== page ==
10. Show Up – Building anything of value is never easy. Just "showing up" day after day is often the hardest part of any project. Always be the most reliable person you know...

Jan 1, 2008

How to Slow Down Now (Read Slowly)

In our rush-aholic world slowing down seems subversive. In the workplace we have to be “seen” to be working. Even though doing a task more slowly can often produce a result faster, many of us get caught up in unnecessary meetings and tasks. You may be suffering from too much speed. After all, you are reading this. We humans are not always-on, efficient machines that can run seven days a week, twenty-four hours a day. Burning the candle at both ends results in, well, burnout.

Humans need rests, relaxation, and recreation. We need time to think about things, to clear the mind, and to have fun. But to a person overburdened with claims on her time, fun seems only a distant remembered state of mind.

Slowing down is a way to incubate, conserve, and harvest our energy, not about relief from boredom by just watching more TV or going shopping. You may have to confront boredom at first. Sometimes things have to get worse before they get better.

Don’t slow down quickly
If you’re a rush-aholic and want to slow down, your first impulse may be to try too hard and expect instant results. Making a change takes time and isn’t always easy. Expect a period of some discomfort. Many people who retire from an active life feel themselves at a loss. Hyperactivity is often a defense against boredom, and the fear of slowing down is really a fear of confronting yourself.

Workaholism may be the only socially condoned disease. Numerous books have been written about workaholism in America. In Japan there is an expression for death by overwork: Karoshi (Kah-roe-she).

If we let it, work can take over our lives. Work is of course necessary, but the problem is taking it too far. You decide what excess is for you. Having drive is a self-actualizing positive attribute, but being driven, being compelled to work long-hours, is soul destroying.

Josef Pieper’s seminal book, Leisure: The basis of culture written in the 1940’s warns us against what he calls the “Total World of Work.” We need leisure to rest, create, relate, and think. Our culture drifts toward destruction when we worship mindless know-how.

It’s odd that we have so much material wealth in America, but so many of us are dissatisfied and unable to enjoy. When everything is about work we are far less likely to do a good job. And of course, all work and no play, makes Jill a dull girl.

Slowing down has the reward of honoring the unique you, and being present for yourself and others. And what’s more, you just may discover the joy in enjoyment. You don’t need to do it alone, that’s why getting a slow coach can help through your transition to a more balanced life.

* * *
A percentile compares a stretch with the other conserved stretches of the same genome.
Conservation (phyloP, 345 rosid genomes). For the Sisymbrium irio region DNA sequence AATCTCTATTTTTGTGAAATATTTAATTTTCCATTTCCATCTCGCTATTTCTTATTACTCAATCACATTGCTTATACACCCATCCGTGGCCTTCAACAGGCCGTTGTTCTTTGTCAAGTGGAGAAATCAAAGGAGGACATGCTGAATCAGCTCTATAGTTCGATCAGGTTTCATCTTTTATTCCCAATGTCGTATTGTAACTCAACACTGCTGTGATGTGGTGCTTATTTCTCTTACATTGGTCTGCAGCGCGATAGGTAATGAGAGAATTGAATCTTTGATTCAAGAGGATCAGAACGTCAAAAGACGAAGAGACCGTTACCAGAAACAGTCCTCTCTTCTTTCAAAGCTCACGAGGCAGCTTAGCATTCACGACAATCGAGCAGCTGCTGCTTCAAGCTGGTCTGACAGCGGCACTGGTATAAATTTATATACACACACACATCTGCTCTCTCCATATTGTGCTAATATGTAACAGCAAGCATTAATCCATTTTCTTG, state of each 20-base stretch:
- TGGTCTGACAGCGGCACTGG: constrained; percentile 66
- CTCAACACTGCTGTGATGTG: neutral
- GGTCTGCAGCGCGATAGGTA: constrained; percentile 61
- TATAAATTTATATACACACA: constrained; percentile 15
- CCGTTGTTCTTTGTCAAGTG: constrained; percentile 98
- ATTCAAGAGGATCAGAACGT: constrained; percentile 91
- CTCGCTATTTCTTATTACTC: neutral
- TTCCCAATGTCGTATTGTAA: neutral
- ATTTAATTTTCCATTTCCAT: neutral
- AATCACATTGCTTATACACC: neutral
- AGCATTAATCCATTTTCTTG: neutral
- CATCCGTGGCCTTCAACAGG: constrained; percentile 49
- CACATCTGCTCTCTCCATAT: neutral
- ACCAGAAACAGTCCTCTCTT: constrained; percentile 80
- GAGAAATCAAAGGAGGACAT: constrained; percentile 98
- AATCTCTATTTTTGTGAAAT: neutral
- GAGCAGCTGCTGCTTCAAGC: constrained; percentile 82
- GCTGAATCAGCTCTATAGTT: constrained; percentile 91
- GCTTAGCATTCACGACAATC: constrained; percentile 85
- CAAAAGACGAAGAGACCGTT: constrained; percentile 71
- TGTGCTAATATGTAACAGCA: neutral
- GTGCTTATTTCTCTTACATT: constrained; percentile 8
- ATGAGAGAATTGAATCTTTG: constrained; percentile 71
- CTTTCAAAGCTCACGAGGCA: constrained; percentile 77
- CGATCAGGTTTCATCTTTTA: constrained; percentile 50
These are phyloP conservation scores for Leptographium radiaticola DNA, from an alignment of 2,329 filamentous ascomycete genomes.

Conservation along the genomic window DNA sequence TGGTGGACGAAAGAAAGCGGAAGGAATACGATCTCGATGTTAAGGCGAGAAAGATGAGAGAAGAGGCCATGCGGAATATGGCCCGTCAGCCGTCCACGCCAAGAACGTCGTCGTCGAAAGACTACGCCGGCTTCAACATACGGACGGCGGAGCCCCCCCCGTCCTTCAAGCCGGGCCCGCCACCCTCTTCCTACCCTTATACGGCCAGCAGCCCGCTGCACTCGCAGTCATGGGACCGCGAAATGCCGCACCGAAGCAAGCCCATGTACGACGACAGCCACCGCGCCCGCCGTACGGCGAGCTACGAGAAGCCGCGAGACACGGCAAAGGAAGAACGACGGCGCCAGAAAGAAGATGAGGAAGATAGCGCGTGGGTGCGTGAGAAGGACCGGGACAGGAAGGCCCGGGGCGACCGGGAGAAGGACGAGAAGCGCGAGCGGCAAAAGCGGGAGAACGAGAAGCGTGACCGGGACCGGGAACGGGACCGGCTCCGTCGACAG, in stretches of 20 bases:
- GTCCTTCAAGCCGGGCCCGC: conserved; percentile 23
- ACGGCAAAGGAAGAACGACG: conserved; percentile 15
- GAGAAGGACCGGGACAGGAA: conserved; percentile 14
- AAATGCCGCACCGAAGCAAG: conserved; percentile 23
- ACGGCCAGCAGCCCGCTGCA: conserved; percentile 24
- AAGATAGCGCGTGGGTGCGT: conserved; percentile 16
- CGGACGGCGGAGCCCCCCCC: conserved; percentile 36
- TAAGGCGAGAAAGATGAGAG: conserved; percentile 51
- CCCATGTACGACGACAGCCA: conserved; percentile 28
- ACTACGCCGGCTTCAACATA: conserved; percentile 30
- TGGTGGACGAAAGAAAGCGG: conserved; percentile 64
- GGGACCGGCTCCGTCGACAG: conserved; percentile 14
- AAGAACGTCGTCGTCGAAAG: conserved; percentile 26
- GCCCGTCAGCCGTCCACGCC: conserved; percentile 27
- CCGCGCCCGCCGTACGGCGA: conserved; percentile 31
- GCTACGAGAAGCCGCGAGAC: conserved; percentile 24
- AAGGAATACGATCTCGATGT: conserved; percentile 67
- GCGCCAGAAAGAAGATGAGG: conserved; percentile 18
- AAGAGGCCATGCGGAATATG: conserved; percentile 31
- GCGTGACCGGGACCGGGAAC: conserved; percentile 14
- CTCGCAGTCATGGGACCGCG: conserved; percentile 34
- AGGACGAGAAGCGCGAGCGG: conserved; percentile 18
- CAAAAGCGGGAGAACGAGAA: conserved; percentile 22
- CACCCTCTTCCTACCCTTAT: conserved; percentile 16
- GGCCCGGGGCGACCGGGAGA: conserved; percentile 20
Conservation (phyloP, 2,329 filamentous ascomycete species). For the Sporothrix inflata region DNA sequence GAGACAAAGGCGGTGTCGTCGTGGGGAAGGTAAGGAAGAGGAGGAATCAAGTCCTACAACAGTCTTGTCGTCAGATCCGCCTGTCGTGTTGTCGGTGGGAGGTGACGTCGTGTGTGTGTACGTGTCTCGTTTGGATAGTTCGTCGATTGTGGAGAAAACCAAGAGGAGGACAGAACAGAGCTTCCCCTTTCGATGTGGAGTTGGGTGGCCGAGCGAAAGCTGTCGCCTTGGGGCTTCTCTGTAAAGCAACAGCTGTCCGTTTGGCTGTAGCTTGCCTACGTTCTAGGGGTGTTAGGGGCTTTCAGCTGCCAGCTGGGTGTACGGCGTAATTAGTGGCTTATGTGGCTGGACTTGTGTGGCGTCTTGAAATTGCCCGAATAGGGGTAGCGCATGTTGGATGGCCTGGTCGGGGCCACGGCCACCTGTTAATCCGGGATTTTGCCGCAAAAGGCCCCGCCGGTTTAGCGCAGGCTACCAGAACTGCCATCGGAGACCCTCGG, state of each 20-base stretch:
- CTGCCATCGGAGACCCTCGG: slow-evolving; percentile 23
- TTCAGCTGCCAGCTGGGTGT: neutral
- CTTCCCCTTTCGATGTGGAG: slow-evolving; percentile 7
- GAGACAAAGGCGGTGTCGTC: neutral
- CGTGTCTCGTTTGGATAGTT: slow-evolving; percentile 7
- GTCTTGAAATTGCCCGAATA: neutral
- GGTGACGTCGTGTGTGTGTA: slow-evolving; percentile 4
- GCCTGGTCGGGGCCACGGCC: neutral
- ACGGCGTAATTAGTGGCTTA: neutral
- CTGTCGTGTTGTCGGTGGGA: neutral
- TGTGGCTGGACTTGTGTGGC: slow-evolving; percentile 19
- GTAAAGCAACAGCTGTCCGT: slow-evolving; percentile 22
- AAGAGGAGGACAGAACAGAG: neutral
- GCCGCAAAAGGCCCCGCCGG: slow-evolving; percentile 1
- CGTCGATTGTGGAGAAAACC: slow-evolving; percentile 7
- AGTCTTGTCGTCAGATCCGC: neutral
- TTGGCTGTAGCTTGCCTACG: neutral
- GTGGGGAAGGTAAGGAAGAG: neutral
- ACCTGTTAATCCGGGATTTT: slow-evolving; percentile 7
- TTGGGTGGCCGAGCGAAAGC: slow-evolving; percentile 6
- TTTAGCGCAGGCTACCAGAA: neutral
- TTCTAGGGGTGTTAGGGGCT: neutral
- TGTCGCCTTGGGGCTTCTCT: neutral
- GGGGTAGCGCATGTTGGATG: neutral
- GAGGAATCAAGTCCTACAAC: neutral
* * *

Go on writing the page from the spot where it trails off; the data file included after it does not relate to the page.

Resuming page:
If you choose to work long hours (maybe you are self employed) then you are in control. But if you work long hours out of fear that if you don’t you’ll be demoted or fired, then that’s a recipe for burnout.

Slowing down, even a small amount, can help you be less demanding, less impulsive, and more patient with yourself and others. If slowing down makes you more considerate of other people, you’ll be even more likable than you are now.

A thought experiment
It’s your time. It’s your life. You can think of time as an investment. So take just a few minutes to imagine now.

Try this thought experiment. If you took tomorrow off and spent it by yourself, what would your day be like? How would you feel? For this experiment you’ll do nothing of practical value. You won’t use it to get things done.

The above is only a thought experiment. Just thinking about your day, what will the early morning be like? Where will you be at mid-day? Can you describe the place you imagine yourself to be? How do you anticipate your feeling at being alone?

Now try thinking about how you would spend half a day. Remember, this is not time to achieve a goal. You can spend your half-day with other people doing anything you like. How would you feel during this time, and how would you feel afterward?

Slow hour
If the thought experiment above took only a few minutes, could you actually take an hour to slow down? What would it be like to spend an hour completely free from any pressing matter?

I asked an assembly of management consultants (a highly-scheduled group) if they schedule unstructured time. None did. But what would it be like for you to take a slow hour?